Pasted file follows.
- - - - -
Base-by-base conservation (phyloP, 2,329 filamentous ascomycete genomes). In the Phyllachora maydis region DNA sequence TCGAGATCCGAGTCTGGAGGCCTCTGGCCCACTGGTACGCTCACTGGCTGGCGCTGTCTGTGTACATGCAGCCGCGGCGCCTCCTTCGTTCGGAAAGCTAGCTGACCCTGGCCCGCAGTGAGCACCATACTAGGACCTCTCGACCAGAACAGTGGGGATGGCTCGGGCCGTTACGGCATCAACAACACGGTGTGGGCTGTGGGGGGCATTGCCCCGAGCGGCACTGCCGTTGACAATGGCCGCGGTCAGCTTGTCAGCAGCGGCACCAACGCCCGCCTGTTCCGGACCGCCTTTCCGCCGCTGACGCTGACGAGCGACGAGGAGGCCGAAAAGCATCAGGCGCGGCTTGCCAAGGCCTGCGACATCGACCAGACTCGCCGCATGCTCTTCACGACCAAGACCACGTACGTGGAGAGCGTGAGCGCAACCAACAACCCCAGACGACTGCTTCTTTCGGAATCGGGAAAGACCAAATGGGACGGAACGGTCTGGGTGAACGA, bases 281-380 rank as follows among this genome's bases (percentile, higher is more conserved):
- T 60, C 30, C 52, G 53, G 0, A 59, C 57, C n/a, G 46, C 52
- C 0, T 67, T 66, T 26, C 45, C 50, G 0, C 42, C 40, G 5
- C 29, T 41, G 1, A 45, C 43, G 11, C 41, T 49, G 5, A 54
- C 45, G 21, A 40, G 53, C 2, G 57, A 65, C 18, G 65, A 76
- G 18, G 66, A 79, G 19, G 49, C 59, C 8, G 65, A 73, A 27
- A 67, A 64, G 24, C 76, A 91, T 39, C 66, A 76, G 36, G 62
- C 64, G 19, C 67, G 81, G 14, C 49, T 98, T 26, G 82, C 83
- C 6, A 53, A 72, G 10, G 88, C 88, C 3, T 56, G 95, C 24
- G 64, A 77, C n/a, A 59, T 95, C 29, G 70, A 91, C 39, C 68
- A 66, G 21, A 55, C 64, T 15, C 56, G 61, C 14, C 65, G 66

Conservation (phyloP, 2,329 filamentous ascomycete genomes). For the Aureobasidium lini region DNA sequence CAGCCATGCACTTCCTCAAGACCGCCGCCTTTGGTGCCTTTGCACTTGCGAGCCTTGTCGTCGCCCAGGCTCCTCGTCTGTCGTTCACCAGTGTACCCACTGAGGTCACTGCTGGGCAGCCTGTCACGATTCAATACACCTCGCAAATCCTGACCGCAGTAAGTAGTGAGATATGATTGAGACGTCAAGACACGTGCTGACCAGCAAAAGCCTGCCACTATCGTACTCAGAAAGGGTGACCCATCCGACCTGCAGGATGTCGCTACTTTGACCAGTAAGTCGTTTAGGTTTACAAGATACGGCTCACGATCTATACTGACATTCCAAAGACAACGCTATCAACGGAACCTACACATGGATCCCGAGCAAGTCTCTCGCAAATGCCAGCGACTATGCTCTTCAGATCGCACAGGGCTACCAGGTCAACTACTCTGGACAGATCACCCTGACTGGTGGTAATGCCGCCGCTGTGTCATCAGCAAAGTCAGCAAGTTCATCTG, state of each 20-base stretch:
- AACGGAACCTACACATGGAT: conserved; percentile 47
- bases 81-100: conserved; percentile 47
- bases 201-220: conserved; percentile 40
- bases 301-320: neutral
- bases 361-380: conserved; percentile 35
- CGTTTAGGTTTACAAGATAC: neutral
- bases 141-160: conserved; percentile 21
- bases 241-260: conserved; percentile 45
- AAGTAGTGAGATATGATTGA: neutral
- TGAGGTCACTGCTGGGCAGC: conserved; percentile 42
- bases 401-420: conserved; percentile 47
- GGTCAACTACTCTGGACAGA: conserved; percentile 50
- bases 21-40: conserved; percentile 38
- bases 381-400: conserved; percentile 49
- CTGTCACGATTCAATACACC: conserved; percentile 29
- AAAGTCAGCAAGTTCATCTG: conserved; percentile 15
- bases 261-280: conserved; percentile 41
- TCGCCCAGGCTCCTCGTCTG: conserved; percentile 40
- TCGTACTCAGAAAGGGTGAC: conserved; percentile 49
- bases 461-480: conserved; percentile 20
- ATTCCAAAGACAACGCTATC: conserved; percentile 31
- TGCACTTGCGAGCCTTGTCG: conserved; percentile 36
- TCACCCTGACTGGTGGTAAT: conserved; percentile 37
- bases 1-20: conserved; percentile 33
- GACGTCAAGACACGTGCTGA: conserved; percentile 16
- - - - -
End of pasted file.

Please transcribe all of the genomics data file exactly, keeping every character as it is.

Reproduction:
Base-by-base conservation (phyloP, 2,329 filamentous ascomycete genomes). In the Phyllachora maydis region DNA sequence TCGAGATCCGAGTCTGGAGGCCTCTGGCCCACTGGTACGCTCACTGGCTGGCGCTGTCTGTGTACATGCAGCCGCGGCGCCTCCTTCGTTCGGAAAGCTAGCTGACCCTGGCCCGCAGTGAGCACCATACTAGGACCTCTCGACCAGAACAGTGGGGATGGCTCGGGCCGTTACGGCATCAACAACACGGTGTGGGCTGTGGGGGGCATTGCCCCGAGCGGCACTGCCGTTGACAATGGCCGCGGTCAGCTTGTCAGCAGCGGCACCAACGCCCGCCTGTTCCGGACCGCCTTTCCGCCGCTGACGCTGACGAGCGACGAGGAGGCCGAAAAGCATCAGGCGCGGCTTGCCAAGGCCTGCGACATCGACCAGACTCGCCGCATGCTCTTCACGACCAAGACCACGTACGTGGAGAGCGTGAGCGCAACCAACAACCCCAGACGACTGCTTCTTTCGGAATCGGGAAAGACCAAATGGGACGGAACGGTCTGGGTGAACGA, bases 281-380 rank as follows among this genome's bases (percentile, higher is more conserved):
- T 60, C 30, C 52, G 53, G 0, A 59, C 57, C n/a, G 46, C 52
- C 0, T 67, T 66, T 26, C 45, C 50, G 0, C 42, C 40, G 5
- C 29, T 41, G 1, A 45, C 43, G 11, C 41, T 49, G 5, A 54
- C 45, G 21, A 40, G 53, C 2, G 57, A 65, C 18, G 65, A 76
- G 18, G 66, A 79, G 19, G 49, C 59, C 8, G 65, A 73, A 27
- A 67, A 64, G 24, C 76, A 91, T 39, C 66, A 76, G 36, G 62
- C 64, G 19, C 67, G 81, G 14, C 49, T 98, T 26, G 82, C 83
- C 6, A 53, A 72, G 10, G 88, C 88, C 3, T 56, G 95, C 24
- G 64, A 77, C n/a, A 59, T 95, C 29, G 70, A 91, C 39, C 68
- A 66, G 21, A 55, C 64, T 15, C 56, G 61, C 14, C 65, G 66

Conservation (phyloP, 2,329 filamentous ascomycete genomes). For the Aureobasidium lini region DNA sequence CAGCCATGCACTTCCTCAAGACCGCCGCCTTTGGTGCCTTTGCACTTGCGAGCCTTGTCGTCGCCCAGGCTCCTCGTCTGTCGTTCACCAGTGTACCCACTGAGGTCACTGCTGGGCAGCCTGTCACGATTCAATACACCTCGCAAATCCTGACCGCAGTAAGTAGTGAGATATGATTGAGACGTCAAGACACGTGCTGACCAGCAAAAGCCTGCCACTATCGTACTCAGAAAGGGTGACCCATCCGACCTGCAGGATGTCGCTACTTTGACCAGTAAGTCGTTTAGGTTTACAAGATACGGCTCACGATCTATACTGACATTCCAAAGACAACGCTATCAACGGAACCTACACATGGATCCCGAGCAAGTCTCTCGCAAATGCCAGCGACTATGCTCTTCAGATCGCACAGGGCTACCAGGTCAACTACTCTGGACAGATCACCCTGACTGGTGGTAATGCCGCCGCTGTGTCATCAGCAAAGTCAGCAAGTTCATCTG, state of each 20-base stretch:
- AACGGAACCTACACATGGAT: conserved; percentile 47
- bases 81-100: conserved; percentile 47
- bases 201-220: conserved; percentile 40
- bases 301-320: neutral
- bases 361-380: conserved; percentile 35
- CGTTTAGGTTTACAAGATAC: neutral
- bases 141-160: conserved; percentile 21
- bases 241-260: conserved; percentile 45
- AAGTAGTGAGATATGATTGA: neutral
- TGAGGTCACTGCTGGGCAGC: conserved; percentile 42
- bases 401-420: conserved; percentile 47
- GGTCAACTACTCTGGACAGA: conserved; percentile 50
- bases 21-40: conserved; percentile 38
- bases 381-400: conserved; percentile 49
- CTGTCACGATTCAATACACC: conserved; percentile 29
- AAAGTCAGCAAGTTCATCTG: conserved; percentile 15
- bases 261-280: conserved; percentile 41
- TCGCCCAGGCTCCTCGTCTG: conserved; percentile 40
- TCGTACTCAGAAAGGGTGAC: conserved; percentile 49
- bases 461-480: conserved; percentile 20
- ATTCCAAAGACAACGCTATC: conserved; percentile 31
- TGCACTTGCGAGCCTTGTCG: conserved; percentile 36
- TCACCCTGACTGGTGGTAAT: conserved; percentile 37
- bases 1-20: conserved; percentile 33
- GACGTCAAGACACGTGCTGA: conserved; percentile 16